Inspiration has no limits. For Wes Anderson, like a spurred inventor, he bounds beyond basics to a new creative realm in his latest, ‘The Grand Budapest Hotel.’ A special event at the SXSW Film Festival this March, the film shows why this Texas native director will never go stale.
‘The Anderson Realm’ it should be called; his distinctness in a colorful image, quick pace, and comedy marks a method that can compete only with itself, as his films just keep improving. Not to mention his unforgettable returning cast members, obvious in ‘The Grand Budapest Hotel,’ who have culminated essential relationships with Anderson. These actors add to his empire just as much as the stories themselves. Including the likes of Adrien Brody, Jason Schwartzman, Owen Wilson, Bill Murray, Edward Norton, Bob Balaban, Fisher Stevens, Tilda Swinton, Tom Wilkinson, Jude Law, Willem Dafoe, Jeff Goldblum, Saoirse Ronan, and F. Murray Abraham, part of the film’s excitement comes from wondering who will pop up next.
As central characters however we find, in flashback, M. Gustave (Ralph Fiennes excelling here) and Zero Moustafa (Tony Revolori) go from a working lobby boy/concierge duo to adventurers in the days of Gustave’s glorious European hotel. Older lover to Gustave, Madame D. (Tilda Swinton), dies mysteriously and leaves a priceless piece of art to Gustave. Madame’s son Dmitri (Adrien Brody) is outraged by the injustice and Gustave decides to take matters into his own hands, with the help of Zero, that starts them on a run from the forces against them and towards a friendship that changes them.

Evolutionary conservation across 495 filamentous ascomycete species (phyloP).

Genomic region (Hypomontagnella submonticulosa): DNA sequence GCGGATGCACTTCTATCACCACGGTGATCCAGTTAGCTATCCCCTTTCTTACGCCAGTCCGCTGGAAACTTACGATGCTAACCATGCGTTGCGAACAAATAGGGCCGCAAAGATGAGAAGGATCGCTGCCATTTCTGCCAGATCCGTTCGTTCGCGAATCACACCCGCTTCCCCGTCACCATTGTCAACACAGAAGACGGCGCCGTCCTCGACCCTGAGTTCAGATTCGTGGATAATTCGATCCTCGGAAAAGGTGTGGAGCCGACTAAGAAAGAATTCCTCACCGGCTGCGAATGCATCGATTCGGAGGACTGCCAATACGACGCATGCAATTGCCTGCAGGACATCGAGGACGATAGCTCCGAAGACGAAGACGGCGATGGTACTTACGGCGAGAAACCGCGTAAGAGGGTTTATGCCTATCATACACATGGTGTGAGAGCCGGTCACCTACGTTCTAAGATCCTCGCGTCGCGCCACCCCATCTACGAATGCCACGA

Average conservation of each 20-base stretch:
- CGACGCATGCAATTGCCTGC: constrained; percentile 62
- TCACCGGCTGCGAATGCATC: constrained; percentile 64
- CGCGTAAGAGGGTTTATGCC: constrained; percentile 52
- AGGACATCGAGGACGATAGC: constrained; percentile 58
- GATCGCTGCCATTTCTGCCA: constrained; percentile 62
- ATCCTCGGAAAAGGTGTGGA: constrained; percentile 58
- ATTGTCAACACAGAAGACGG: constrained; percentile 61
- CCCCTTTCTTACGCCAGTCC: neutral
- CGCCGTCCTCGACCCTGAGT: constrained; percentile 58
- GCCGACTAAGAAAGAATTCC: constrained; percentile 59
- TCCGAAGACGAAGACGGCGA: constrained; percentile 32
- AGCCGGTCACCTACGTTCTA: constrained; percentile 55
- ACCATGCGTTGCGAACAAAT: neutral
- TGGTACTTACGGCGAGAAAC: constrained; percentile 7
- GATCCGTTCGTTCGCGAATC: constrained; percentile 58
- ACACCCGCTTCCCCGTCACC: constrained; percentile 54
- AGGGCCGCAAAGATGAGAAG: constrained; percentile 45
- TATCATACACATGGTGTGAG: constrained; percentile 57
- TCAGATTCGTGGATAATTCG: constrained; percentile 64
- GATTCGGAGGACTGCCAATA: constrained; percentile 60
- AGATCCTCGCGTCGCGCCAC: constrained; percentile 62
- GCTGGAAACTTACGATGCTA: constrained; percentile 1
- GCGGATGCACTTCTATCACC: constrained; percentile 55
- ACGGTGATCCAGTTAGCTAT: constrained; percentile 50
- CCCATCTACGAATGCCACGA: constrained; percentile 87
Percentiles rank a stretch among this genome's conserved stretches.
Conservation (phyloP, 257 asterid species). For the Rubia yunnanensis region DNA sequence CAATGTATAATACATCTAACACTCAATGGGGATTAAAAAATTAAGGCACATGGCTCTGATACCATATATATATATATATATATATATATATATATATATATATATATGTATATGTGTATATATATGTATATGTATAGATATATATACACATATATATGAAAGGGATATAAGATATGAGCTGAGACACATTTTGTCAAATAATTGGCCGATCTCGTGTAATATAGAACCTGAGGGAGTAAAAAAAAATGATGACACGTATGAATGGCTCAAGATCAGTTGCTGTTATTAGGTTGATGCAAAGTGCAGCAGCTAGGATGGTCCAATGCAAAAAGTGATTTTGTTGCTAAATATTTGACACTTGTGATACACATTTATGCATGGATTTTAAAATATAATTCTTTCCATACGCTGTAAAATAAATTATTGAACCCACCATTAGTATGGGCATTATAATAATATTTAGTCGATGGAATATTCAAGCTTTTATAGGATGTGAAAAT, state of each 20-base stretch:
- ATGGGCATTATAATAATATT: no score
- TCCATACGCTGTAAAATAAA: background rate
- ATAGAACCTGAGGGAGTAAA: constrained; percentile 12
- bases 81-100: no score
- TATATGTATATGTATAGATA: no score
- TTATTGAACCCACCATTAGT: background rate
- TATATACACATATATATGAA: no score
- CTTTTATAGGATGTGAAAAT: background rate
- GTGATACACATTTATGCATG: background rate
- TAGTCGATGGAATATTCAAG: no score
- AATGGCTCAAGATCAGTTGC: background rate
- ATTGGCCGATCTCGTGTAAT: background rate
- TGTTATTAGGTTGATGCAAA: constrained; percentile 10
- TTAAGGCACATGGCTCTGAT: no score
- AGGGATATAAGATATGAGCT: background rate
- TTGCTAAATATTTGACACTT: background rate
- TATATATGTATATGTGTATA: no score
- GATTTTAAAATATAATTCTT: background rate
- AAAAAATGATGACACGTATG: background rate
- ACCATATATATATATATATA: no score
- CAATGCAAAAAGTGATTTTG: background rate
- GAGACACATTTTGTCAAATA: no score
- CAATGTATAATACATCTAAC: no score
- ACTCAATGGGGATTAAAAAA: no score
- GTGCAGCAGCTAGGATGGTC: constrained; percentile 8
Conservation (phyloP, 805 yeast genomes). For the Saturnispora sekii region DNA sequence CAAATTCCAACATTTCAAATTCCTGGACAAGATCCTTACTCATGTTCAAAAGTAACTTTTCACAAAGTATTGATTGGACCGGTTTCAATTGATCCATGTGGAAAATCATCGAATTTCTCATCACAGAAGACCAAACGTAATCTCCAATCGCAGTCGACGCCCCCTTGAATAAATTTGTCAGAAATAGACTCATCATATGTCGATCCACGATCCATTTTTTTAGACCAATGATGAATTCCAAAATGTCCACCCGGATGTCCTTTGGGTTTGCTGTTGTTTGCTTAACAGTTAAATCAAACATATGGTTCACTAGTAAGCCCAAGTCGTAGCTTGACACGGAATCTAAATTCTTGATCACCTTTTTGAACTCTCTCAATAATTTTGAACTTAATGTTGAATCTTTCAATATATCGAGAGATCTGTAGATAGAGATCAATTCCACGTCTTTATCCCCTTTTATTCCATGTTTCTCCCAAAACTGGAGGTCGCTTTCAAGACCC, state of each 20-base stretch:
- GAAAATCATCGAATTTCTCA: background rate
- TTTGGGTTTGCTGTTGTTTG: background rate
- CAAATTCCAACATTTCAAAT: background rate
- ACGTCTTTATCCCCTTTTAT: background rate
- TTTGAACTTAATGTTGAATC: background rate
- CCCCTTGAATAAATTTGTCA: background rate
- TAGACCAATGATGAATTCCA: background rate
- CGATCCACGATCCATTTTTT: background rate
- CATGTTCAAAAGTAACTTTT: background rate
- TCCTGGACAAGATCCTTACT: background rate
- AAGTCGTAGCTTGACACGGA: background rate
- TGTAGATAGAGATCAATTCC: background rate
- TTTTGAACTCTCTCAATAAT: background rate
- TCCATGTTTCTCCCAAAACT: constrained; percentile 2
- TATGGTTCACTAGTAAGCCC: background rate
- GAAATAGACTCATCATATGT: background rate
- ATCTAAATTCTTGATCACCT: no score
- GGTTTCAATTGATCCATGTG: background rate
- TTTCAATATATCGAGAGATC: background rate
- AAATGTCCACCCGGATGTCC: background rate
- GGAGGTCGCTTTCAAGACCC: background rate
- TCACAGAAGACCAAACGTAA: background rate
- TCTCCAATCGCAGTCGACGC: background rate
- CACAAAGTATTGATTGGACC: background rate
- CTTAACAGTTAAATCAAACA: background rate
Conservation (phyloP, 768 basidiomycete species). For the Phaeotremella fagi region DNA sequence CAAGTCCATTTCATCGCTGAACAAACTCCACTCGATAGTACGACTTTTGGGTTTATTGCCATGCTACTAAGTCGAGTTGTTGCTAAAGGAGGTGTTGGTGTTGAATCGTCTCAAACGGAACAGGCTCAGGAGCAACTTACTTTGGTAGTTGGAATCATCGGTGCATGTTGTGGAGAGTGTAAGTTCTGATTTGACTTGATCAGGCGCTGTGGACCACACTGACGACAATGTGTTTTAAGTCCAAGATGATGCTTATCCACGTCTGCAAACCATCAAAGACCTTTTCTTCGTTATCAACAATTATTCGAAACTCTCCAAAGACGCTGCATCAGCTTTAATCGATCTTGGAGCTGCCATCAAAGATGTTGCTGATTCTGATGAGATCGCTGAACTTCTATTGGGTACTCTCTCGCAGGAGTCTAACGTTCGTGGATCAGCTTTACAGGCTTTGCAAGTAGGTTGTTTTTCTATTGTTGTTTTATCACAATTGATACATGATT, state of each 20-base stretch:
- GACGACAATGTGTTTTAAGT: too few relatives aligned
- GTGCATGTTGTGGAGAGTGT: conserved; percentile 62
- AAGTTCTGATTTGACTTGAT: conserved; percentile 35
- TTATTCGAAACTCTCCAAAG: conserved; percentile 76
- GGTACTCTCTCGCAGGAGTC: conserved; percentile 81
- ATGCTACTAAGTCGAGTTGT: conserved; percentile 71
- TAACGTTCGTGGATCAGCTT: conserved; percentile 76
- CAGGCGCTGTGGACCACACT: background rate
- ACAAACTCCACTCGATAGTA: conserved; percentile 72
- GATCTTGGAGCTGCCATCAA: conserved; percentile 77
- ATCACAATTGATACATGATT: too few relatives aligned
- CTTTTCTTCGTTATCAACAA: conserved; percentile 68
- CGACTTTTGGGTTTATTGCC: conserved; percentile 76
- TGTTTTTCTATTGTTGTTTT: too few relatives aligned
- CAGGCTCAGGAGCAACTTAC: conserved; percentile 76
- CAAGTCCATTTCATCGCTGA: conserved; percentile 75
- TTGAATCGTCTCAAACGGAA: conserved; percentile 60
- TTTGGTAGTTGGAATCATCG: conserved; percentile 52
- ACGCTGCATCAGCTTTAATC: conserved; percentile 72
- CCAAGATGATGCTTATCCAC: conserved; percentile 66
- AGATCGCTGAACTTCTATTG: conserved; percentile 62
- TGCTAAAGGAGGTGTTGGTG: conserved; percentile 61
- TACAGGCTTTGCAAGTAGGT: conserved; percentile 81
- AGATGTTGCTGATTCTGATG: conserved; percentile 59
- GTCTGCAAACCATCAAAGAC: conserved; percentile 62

European accents rarely in place that honestly don’t matter in this fan base, the performances and story fit amongst the striking randomness and restlessness of Anderson’s creative vault. Similar in mood and taste to ‘The Life Aquatic with Steve Zissou’ and ‘Moonrise Kingdom,’ ‘The Grand Budapest Hotel’ is more vivacious with youthful energy and plays like the bedtime story of a genius, chock full of tricks. A bit actually filmed on location in Germany, with inspiration for the story drawn from the works of Stefan Zweig, and Anderson’s use of hotel and mechanical miniatures amongst snowy backdrops and luxurious hotel rooms; it puts you in a vision that feels complete. The only dissatisfaction is that the very ending lacks the same energy, falling more sadly and matter-of-factly than expected.
Like a metronome, quick shifts in action and dialogue are constant and attention- sustaining. From Gustave, Dmitri, and Zero in a quick jab to a cat thrown from a window, even Gustave pummeling a fellow inmate he claims to have befriended and a high-speed toboggan chase, ‘The Grand Budapest Hotel’ is sense and nonsense wrapped in one. It’s a fanatically magical experience you don’t get enough from the movies and hovering as Anderson’s best to date.